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Woodley is a town and civil parish in Berkshire, England. The Office for National Statistics places Woodley within the Reading Urban Area, but for purposes of local government it falls within the Borough of Wokingham, outside of the jurisdiction of Reading Borough Council. The name Woodley is derived from Old English words means ‘a clearing in the wood’. Anciently, Woodley was a part of the ecclesiastical parish of Sonning.

The ecclesiastical parish of Woodley came into existence in 1881, following the earlier erection of the church of St. John the Evangelist by Robert Palmer in 1873.

Until the 1930s, Woodley was a very small village of no great significance. In that decade, an airfield and flying school was opened in the 100-acre (0.40 km2) field belonging to Sandford Farm. In 1932, F.G. Miles came to Woodley and joined forces with Philips and Powis in the production of the Miles Hawk aeroplane, leading to the foundation of Miles Aircraft Ltd which continued producing aircraft in Woodley until after World War II. During the pre-war years many famous aviators landed at Woodley, including Charles Lindbergh and Amy Johnson; Douglas Bader lost his legs in an accident on the airfield. The aviation tradition of Woodley is still carried on by the presence of the Museum of Berkshire Aviation.

After World War II Woodley continued to grow, with industry relocating from Reading and new housing growing up. In the 1960s a new town centre was created, replacing the old village shops. In the 1980s the airfield site was redeveloped as a major housing area, and Woodley is now largely indistinguishable from Reading to the casual visitor.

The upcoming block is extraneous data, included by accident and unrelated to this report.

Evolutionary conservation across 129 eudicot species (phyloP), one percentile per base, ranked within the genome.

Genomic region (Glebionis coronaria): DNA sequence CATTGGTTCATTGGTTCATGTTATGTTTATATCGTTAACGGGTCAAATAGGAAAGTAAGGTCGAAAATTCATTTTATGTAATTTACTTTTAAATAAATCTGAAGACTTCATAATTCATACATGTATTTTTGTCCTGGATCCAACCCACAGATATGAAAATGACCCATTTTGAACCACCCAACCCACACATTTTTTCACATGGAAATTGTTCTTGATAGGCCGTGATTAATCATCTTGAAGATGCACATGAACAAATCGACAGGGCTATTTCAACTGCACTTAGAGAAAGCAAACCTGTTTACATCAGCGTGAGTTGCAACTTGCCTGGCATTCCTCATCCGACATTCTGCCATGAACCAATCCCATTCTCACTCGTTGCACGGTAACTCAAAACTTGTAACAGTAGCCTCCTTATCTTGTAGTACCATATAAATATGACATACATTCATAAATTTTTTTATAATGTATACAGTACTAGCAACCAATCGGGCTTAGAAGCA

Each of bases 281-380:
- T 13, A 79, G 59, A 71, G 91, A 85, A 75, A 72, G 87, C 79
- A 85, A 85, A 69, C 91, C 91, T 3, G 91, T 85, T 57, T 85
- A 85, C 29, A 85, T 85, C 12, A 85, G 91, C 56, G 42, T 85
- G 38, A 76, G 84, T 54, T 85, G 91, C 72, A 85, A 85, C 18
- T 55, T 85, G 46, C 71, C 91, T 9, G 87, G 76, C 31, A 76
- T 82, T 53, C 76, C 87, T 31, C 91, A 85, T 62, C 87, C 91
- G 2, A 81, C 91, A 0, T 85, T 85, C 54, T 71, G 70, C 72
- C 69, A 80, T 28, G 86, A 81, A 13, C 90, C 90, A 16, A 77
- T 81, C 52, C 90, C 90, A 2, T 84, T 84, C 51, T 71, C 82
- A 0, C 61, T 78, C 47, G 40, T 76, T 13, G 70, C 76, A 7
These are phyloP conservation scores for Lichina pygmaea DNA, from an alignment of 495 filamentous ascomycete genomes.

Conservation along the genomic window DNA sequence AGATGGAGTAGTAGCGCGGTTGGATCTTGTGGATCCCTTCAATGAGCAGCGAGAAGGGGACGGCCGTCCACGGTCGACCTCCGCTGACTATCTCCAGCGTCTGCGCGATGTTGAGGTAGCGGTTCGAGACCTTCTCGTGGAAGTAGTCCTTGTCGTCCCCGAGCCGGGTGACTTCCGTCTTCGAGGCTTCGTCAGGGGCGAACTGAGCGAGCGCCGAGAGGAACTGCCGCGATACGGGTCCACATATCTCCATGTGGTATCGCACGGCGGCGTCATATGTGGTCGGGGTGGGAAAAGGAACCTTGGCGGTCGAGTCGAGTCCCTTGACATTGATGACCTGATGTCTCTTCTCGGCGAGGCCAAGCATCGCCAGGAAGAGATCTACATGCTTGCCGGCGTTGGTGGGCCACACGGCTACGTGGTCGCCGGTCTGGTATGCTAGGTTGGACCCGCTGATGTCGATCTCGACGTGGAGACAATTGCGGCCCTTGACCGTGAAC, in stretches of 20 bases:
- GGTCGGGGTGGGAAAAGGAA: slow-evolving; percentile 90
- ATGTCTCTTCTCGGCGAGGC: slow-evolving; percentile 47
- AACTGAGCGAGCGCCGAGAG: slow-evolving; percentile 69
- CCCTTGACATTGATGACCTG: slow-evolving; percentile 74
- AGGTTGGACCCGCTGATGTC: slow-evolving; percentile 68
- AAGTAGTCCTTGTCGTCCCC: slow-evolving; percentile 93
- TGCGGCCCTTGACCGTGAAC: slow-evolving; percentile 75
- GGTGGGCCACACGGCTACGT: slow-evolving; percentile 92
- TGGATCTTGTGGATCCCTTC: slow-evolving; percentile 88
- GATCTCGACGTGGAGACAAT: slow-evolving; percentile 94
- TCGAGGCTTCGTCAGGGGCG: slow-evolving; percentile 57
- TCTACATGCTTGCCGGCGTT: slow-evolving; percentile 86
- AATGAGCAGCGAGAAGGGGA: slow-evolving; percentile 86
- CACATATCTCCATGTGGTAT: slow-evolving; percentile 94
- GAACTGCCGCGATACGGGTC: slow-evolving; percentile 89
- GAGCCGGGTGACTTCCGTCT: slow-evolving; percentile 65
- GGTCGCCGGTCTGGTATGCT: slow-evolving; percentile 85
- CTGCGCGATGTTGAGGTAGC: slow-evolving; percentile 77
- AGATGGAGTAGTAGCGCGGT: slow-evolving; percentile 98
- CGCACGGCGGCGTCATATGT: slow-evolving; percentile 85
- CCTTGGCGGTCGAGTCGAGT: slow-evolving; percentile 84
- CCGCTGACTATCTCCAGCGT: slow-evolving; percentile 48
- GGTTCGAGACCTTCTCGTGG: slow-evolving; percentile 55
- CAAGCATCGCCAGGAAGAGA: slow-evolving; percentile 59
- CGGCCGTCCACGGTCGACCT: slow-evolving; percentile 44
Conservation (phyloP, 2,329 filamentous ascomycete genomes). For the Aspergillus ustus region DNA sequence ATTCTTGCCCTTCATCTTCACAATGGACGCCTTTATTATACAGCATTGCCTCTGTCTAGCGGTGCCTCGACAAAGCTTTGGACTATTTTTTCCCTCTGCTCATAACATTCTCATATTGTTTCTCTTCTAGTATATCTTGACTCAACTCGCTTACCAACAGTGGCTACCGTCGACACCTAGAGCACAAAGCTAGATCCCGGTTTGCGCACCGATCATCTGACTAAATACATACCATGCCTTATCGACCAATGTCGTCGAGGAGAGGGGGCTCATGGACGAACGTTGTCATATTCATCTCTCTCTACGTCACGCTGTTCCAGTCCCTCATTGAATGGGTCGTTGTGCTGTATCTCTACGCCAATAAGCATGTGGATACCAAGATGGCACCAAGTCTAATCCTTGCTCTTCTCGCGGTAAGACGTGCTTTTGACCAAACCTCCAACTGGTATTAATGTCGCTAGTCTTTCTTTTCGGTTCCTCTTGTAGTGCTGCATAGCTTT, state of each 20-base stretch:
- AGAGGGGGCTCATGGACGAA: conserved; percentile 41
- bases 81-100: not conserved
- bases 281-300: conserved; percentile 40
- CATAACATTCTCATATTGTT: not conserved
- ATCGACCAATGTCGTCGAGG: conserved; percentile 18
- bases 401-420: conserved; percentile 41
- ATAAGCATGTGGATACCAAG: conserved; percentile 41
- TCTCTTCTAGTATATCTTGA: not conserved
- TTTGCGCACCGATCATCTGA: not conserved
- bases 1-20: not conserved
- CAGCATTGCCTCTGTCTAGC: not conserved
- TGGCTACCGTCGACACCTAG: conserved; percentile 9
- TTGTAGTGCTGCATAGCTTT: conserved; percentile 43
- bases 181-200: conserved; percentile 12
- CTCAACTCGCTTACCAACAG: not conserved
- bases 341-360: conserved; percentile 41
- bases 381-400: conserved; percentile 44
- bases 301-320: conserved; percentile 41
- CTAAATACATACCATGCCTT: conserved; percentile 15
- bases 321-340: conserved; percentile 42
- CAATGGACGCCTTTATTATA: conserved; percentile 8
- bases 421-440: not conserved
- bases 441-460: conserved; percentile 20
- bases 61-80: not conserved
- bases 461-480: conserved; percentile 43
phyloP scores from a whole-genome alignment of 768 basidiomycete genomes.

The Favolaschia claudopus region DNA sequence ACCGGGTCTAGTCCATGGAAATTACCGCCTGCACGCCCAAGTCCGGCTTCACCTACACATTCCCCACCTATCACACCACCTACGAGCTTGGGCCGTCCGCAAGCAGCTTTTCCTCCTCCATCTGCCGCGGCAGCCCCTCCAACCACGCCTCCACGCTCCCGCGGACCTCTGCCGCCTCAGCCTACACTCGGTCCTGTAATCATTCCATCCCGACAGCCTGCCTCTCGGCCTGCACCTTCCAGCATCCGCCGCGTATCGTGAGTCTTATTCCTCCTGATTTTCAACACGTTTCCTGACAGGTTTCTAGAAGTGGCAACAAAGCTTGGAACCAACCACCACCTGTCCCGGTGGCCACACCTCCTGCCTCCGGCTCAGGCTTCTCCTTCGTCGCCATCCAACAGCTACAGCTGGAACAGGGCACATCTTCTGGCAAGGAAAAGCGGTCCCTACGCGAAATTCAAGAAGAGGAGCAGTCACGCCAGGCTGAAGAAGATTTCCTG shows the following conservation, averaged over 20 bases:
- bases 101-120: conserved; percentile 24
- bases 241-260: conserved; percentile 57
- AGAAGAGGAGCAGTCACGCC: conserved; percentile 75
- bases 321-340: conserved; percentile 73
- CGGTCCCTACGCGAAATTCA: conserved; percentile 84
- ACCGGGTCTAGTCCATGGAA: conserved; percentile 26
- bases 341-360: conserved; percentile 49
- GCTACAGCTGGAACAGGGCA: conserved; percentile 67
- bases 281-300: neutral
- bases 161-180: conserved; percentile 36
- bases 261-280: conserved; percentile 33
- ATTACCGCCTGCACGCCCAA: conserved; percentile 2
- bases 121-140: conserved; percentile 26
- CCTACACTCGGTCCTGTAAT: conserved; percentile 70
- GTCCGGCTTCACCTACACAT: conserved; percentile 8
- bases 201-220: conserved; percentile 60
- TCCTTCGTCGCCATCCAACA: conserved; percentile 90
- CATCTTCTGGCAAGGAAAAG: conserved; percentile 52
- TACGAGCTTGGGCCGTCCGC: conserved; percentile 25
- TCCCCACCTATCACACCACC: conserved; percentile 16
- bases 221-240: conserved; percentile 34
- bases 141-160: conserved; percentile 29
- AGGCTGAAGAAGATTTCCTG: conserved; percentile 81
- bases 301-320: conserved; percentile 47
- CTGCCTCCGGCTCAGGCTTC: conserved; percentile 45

In the west of Woodley, Old Bulmershe Manor was the home of the Blagrave family and probable birthplace of the famous 17th century mathematician, John Blagrave. The adjoining large house of Bulmershe Court alias Woodley Lodge was built in 1777 by James Wheble. The house was subsequently bought by Henry Addington, at that time Speaker of the House of Commons and later Prime Minister. He lived there when not in London and was frequently visited by other prominent figures of the age, including William Pitt the Younger and, it is said, King George III. During World War II, the house was used by the US Army. In the 1960s, it was demolished and replaced by a teacher training college that has subsequently become part of the University of Reading.

Note: this page is partly based on a Wikipedia page. Text is available under the Creative Commons Attribution-ShareAlike License; additional terms may apply. Where possible, text is being updated to original, fully referenced research. ‘Our photos’ means we took the photographs. The Street View and street map visuals are courtesy of Google.

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